18. Visit Eugene O’Neill Theatre
Named after the famous American playwright, Eugene O’Neill Theatre is part of a renowned New York theatre-hotel complex that used to bear the name of Edwin Forrest until 1959.
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With the capacity to hold 1,200 people, this spacious theatre designed by Herbert Krapp has been home to many a comedy and drama that real theatre-goers love to see. Visitors can often observe The Book of Mormon as it is the longest-running play.
19. Be Solemn at the 9/11 Memorial
You’re most likely familiar with terrorist attacks in New York in 2001, a grim event remembered at this 9/11 memorial.
Also known as Ground Zero Memorial, 9/11, or World Trade Center Memorial stands as a harrowing reminder of gruesome events of September 11, 2001. Come to pay your respects and be solemn in remembering those who’ve lost their lives on that day, much like all the other people you’ll get to see (and you will, considering a lot of tourists come to visit it). The memorial resembles a waterfall of about 30 feet in height in the shape of a square.
20. Visit the Museum of Jewish Heritage
New York is not lacking in memorials to people who’ve suffered throughout history, and the Museum of Jewish Heritage is no different.
Located in Battery Park City in Manhattan, this museum is a reminder of gruesome and hateful acts committed against Jewish people not so long ago. On display are thousands of items that belonged to Holocaust victims, documents, and artifacts telling the story of inhumane hatred towards one group of people and the consequences of such violence. It is a very educational journey, and we highly recommend seeing the exhibitions.
21. Walk around the Grand Central Terminal
Grand Central Terminal found in Midtown Manhattan, New York is not just your regular train station – it’s so much more than that.
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Over the years, Grand Central Terminal has become the heart and soul of New York and all the people trying to meet up. It’s famous for organizing rendezvous with friends and family, but there’s also a lot to see and do if you’re a tourist. The first stop on your journey should be the opal-faced clock, a remarkable feat of engineering much like the architecture of the terminal itself. Walk around, see what there is to be discovered around the station, and try the restaurants here. You’d be surprised!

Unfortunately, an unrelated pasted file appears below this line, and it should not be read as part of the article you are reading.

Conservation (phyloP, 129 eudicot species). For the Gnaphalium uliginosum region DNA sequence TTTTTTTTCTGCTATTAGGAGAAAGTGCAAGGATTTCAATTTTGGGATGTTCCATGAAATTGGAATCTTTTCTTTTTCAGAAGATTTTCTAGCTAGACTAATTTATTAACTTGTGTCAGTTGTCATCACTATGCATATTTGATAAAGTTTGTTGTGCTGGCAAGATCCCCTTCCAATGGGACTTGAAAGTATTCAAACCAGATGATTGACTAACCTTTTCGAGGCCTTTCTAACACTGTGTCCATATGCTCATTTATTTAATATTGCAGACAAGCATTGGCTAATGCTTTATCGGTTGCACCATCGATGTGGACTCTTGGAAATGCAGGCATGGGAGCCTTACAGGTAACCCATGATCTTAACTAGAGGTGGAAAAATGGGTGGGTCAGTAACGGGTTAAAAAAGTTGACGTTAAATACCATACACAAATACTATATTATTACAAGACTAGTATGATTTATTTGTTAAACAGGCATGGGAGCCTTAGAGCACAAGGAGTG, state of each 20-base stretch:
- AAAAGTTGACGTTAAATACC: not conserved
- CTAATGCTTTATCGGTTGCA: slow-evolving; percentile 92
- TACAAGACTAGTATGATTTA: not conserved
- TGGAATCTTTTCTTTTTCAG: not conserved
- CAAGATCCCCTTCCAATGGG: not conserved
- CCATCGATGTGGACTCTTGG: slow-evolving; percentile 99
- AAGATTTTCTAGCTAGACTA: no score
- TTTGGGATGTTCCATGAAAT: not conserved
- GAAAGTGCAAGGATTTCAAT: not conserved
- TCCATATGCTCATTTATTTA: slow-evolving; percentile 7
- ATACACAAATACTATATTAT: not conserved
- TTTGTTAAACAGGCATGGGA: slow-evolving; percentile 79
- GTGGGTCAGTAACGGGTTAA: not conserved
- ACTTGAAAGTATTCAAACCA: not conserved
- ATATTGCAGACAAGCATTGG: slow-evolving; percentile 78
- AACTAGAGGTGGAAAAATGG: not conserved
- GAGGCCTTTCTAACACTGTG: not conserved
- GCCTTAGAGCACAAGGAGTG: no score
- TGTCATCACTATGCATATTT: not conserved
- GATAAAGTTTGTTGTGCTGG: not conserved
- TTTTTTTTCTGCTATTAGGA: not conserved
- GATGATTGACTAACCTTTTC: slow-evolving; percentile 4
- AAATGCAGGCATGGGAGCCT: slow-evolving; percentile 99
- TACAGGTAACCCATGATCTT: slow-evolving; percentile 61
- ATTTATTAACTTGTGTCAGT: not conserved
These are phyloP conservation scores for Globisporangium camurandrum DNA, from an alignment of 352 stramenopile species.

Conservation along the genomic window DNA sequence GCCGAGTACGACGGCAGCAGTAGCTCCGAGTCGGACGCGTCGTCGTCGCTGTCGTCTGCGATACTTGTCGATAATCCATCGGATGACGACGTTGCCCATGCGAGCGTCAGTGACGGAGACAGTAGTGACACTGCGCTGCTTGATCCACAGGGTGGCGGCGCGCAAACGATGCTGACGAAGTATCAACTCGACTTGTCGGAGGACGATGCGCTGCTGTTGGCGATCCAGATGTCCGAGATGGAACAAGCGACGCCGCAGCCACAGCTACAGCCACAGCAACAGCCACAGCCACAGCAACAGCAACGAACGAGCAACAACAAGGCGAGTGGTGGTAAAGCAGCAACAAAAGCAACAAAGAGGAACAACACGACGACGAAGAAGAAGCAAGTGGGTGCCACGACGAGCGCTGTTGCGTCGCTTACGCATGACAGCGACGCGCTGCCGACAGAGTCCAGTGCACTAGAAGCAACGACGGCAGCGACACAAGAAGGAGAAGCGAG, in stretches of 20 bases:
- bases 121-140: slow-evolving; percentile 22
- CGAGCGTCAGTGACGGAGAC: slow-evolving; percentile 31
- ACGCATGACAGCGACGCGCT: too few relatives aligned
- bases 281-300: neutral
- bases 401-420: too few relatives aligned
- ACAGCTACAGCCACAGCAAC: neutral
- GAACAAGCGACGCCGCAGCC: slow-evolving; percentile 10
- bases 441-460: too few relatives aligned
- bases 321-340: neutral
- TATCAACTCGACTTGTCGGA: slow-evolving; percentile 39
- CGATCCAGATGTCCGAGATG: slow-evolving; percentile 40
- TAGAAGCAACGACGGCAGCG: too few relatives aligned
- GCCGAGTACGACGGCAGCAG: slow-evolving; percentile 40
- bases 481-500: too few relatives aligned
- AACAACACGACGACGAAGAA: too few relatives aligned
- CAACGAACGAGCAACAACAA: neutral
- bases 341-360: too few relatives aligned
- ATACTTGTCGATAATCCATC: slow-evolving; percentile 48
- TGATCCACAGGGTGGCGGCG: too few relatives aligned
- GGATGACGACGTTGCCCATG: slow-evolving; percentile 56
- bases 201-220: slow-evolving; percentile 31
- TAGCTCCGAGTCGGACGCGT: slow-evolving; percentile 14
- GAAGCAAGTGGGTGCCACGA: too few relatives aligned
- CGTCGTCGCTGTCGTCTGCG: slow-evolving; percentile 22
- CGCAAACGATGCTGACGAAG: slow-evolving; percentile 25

22. Lose Yourself in Times Square
You’ve seen it before. All the neon lights flashing, billboards advertising and One Times Square rising above everything else, giving this part of New York a serious futuristic look.
It’s somewhat of a hub for the goings-on in the city. This is the place to see what New York is all about, and to feel like you’ve truly seen one of the most iconic faces of the Big Apple. Go shopping, eating, drinking, and anything in between. Broadway also happens to be quite close, so you can go on a stroll if you feel like it. Overall, this is the best spot to lose all track of time in the city!
23. See a Broadway Show
We’ve already outlined Eugene O’Neill and Al Hirschfeld Theaters as must-haves on your New York itinerary, but in all fairness, you should see every Broadway show that you can.
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Regardless of how unlikely and difficult it sounds, visiting all 41 theaters that comprise Broadway is a blessing that you can bestow upon your life. The top-of-the-class commercial theaters see millions and millions of tourists each year, and for obvious reasons. See what all the fuss is about for yourselves!
24. Cheer at Madison Square Garden
Simply referred to as the Garden, Madison Square Garden is New York’s greatest treasure by any sports fan’s estimates.
While you can come across other kinds of events being hosted here as well, namely concerts or political rallies, the main purpose behind this great complex are sports. New York Rangers and New York Knicks call the garden their home, and with over 300 events being held here each year, it really is a full house!
25. Learn the History of Harlem
Between Hudson and East Rivers lies Harlem, the cradle of Harlem Renaissance of the early 20th century New York.
On this journey to learn more about the influence and history of African-American New Yorkers, you’ll have to make a stop at the Apollo Theatre, which was a centerpiece of the said culture. Landmarks such as Abyssinian Baptist Church and Mount Morris Fire Watchtower will reveal even more about the lives of people.
This is the end of our rundown of the best things to do in New York City, which has hopefully given you a better overview of what to do and where to start. New York is a vast and sprawling city, so don’t get too carried away exploring!